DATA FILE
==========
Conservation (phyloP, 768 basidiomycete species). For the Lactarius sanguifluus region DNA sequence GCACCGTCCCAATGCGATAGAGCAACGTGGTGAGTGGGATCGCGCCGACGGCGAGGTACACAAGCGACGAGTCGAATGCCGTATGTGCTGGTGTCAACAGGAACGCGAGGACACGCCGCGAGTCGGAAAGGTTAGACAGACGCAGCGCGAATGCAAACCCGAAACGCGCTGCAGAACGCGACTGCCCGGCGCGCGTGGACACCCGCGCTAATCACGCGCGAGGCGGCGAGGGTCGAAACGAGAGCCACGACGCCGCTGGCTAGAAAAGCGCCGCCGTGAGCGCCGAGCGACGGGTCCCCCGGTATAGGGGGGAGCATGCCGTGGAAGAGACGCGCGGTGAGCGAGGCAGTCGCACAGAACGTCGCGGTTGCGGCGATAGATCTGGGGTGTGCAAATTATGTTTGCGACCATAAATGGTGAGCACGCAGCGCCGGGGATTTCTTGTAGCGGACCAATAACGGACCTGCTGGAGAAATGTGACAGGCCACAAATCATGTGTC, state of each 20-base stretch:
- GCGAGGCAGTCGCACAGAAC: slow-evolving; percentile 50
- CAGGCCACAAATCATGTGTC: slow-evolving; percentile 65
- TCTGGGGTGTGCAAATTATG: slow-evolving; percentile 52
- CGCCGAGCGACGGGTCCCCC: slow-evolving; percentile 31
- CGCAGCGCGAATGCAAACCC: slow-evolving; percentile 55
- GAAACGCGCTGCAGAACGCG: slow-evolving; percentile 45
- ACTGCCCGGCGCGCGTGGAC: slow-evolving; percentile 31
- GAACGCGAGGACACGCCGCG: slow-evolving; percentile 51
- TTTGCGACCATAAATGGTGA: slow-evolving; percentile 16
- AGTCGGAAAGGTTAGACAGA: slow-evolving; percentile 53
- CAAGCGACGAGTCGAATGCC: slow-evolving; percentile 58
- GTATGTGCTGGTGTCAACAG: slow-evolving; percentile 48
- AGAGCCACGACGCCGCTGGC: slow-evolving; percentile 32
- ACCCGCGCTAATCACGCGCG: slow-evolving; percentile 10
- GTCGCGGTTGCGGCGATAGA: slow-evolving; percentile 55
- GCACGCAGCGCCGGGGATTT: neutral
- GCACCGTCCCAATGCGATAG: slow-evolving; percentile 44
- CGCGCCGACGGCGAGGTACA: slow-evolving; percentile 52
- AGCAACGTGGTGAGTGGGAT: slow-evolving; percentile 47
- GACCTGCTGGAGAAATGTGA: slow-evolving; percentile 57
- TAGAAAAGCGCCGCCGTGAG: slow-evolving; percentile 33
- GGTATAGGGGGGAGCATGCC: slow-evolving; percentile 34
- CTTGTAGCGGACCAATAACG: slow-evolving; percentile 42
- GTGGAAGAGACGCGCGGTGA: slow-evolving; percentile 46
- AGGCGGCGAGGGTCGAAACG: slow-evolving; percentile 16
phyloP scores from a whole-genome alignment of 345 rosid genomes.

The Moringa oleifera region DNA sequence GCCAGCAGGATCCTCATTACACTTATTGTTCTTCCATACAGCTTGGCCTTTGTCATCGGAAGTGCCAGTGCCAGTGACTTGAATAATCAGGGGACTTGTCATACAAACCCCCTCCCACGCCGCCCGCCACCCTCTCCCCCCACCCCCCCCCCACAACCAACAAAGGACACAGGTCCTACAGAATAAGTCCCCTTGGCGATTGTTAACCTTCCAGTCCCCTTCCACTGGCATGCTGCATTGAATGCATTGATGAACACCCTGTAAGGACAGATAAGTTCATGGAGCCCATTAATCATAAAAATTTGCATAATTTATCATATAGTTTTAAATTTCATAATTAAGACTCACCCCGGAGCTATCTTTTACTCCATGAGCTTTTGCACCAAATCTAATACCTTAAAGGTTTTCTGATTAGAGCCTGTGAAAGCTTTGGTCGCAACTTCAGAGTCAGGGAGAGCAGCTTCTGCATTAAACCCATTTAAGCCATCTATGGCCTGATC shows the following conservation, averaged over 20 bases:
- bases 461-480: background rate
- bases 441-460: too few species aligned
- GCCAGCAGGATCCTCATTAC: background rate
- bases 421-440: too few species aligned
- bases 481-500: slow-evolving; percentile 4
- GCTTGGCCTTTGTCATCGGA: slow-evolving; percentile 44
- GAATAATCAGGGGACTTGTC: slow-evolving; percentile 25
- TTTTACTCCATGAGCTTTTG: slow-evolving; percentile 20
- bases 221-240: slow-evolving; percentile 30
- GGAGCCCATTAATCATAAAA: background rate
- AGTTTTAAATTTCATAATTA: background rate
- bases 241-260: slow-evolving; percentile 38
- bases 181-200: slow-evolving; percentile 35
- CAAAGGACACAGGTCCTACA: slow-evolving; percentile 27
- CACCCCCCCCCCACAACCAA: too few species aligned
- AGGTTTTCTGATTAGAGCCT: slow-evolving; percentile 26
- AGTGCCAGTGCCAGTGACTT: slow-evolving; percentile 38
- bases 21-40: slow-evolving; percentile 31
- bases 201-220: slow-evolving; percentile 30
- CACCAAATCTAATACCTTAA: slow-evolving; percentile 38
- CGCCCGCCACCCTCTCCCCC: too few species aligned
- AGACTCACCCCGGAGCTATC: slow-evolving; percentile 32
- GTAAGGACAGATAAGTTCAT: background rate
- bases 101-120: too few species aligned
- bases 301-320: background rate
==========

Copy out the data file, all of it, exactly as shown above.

Conservation (phyloP, 768 basidiomycete species). For the Lactarius sanguifluus region DNA sequence GCACCGTCCCAATGCGATAGAGCAACGTGGTGAGTGGGATCGCGCCGACGGCGAGGTACACAAGCGACGAGTCGAATGCCGTATGTGCTGGTGTCAACAGGAACGCGAGGACACGCCGCGAGTCGGAAAGGTTAGACAGACGCAGCGCGAATGCAAACCCGAAACGCGCTGCAGAACGCGACTGCCCGGCGCGCGTGGACACCCGCGCTAATCACGCGCGAGGCGGCGAGGGTCGAAACGAGAGCCACGACGCCGCTGGCTAGAAAAGCGCCGCCGTGAGCGCCGAGCGACGGGTCCCCCGGTATAGGGGGGAGCATGCCGTGGAAGAGACGCGCGGTGAGCGAGGCAGTCGCACAGAACGTCGCGGTTGCGGCGATAGATCTGGGGTGTGCAAATTATGTTTGCGACCATAAATGGTGAGCACGCAGCGCCGGGGATTTCTTGTAGCGGACCAATAACGGACCTGCTGGAGAAATGTGACAGGCCACAAATCATGTGTC, state of each 20-base stretch:
- GCGAGGCAGTCGCACAGAAC: slow-evolving; percentile 50
- CAGGCCACAAATCATGTGTC: slow-evolving; percentile 65
- TCTGGGGTGTGCAAATTATG: slow-evolving; percentile 52
- CGCCGAGCGACGGGTCCCCC: slow-evolving; percentile 31
- CGCAGCGCGAATGCAAACCC: slow-evolving; percentile 55
- GAAACGCGCTGCAGAACGCG: slow-evolving; percentile 45
- ACTGCCCGGCGCGCGTGGAC: slow-evolving; percentile 31
- GAACGCGAGGACACGCCGCG: slow-evolving; percentile 51
- TTTGCGACCATAAATGGTGA: slow-evolving; percentile 16
- AGTCGGAAAGGTTAGACAGA: slow-evolving; percentile 53
- CAAGCGACGAGTCGAATGCC: slow-evolving; percentile 58
- GTATGTGCTGGTGTCAACAG: slow-evolving; percentile 48
- AGAGCCACGACGCCGCTGGC: slow-evolving; percentile 32
- ACCCGCGCTAATCACGCGCG: slow-evolving; percentile 10
- GTCGCGGTTGCGGCGATAGA: slow-evolving; percentile 55
- GCACGCAGCGCCGGGGATTT: neutral
- GCACCGTCCCAATGCGATAG: slow-evolving; percentile 44
- CGCGCCGACGGCGAGGTACA: slow-evolving; percentile 52
- AGCAACGTGGTGAGTGGGAT: slow-evolving; percentile 47
- GACCTGCTGGAGAAATGTGA: slow-evolving; percentile 57
- TAGAAAAGCGCCGCCGTGAG: slow-evolving; percentile 33
- GGTATAGGGGGGAGCATGCC: slow-evolving; percentile 34
- CTTGTAGCGGACCAATAACG: slow-evolving; percentile 42
- GTGGAAGAGACGCGCGGTGA: slow-evolving; percentile 46
- AGGCGGCGAGGGTCGAAACG: slow-evolving; percentile 16
phyloP scores from a whole-genome alignment of 345 rosid genomes.

The Moringa oleifera region DNA sequence GCCAGCAGGATCCTCATTACACTTATTGTTCTTCCATACAGCTTGGCCTTTGTCATCGGAAGTGCCAGTGCCAGTGACTTGAATAATCAGGGGACTTGTCATACAAACCCCCTCCCACGCCGCCCGCCACCCTCTCCCCCCACCCCCCCCCCACAACCAACAAAGGACACAGGTCCTACAGAATAAGTCCCCTTGGCGATTGTTAACCTTCCAGTCCCCTTCCACTGGCATGCTGCATTGAATGCATTGATGAACACCCTGTAAGGACAGATAAGTTCATGGAGCCCATTAATCATAAAAATTTGCATAATTTATCATATAGTTTTAAATTTCATAATTAAGACTCACCCCGGAGCTATCTTTTACTCCATGAGCTTTTGCACCAAATCTAATACCTTAAAGGTTTTCTGATTAGAGCCTGTGAAAGCTTTGGTCGCAACTTCAGAGTCAGGGAGAGCAGCTTCTGCATTAAACCCATTTAAGCCATCTATGGCCTGATC shows the following conservation, averaged over 20 bases:
- bases 461-480: background rate
- bases 441-460: too few species aligned
- GCCAGCAGGATCCTCATTAC: background rate
- bases 421-440: too few species aligned
- bases 481-500: slow-evolving; percentile 4
- GCTTGGCCTTTGTCATCGGA: slow-evolving; percentile 44
- GAATAATCAGGGGACTTGTC: slow-evolving; percentile 25
- TTTTACTCCATGAGCTTTTG: slow-evolving; percentile 20
- bases 221-240: slow-evolving; percentile 30
- GGAGCCCATTAATCATAAAA: background rate
- AGTTTTAAATTTCATAATTA: background rate
- bases 241-260: slow-evolving; percentile 38
- bases 181-200: slow-evolving; percentile 35
- CAAAGGACACAGGTCCTACA: slow-evolving; percentile 27
- CACCCCCCCCCCACAACCAA: too few species aligned
- AGGTTTTCTGATTAGAGCCT: slow-evolving; percentile 26
- AGTGCCAGTGCCAGTGACTT: slow-evolving; percentile 38
- bases 21-40: slow-evolving; percentile 31
- bases 201-220: slow-evolving; percentile 30
- CACCAAATCTAATACCTTAA: slow-evolving; percentile 38
- CGCCCGCCACCCTCTCCCCC: too few species aligned
- AGACTCACCCCGGAGCTATC: slow-evolving; percentile 32
- GTAAGGACAGATAAGTTCAT: background rate
- bases 101-120: too few species aligned
- bases 301-320: background rate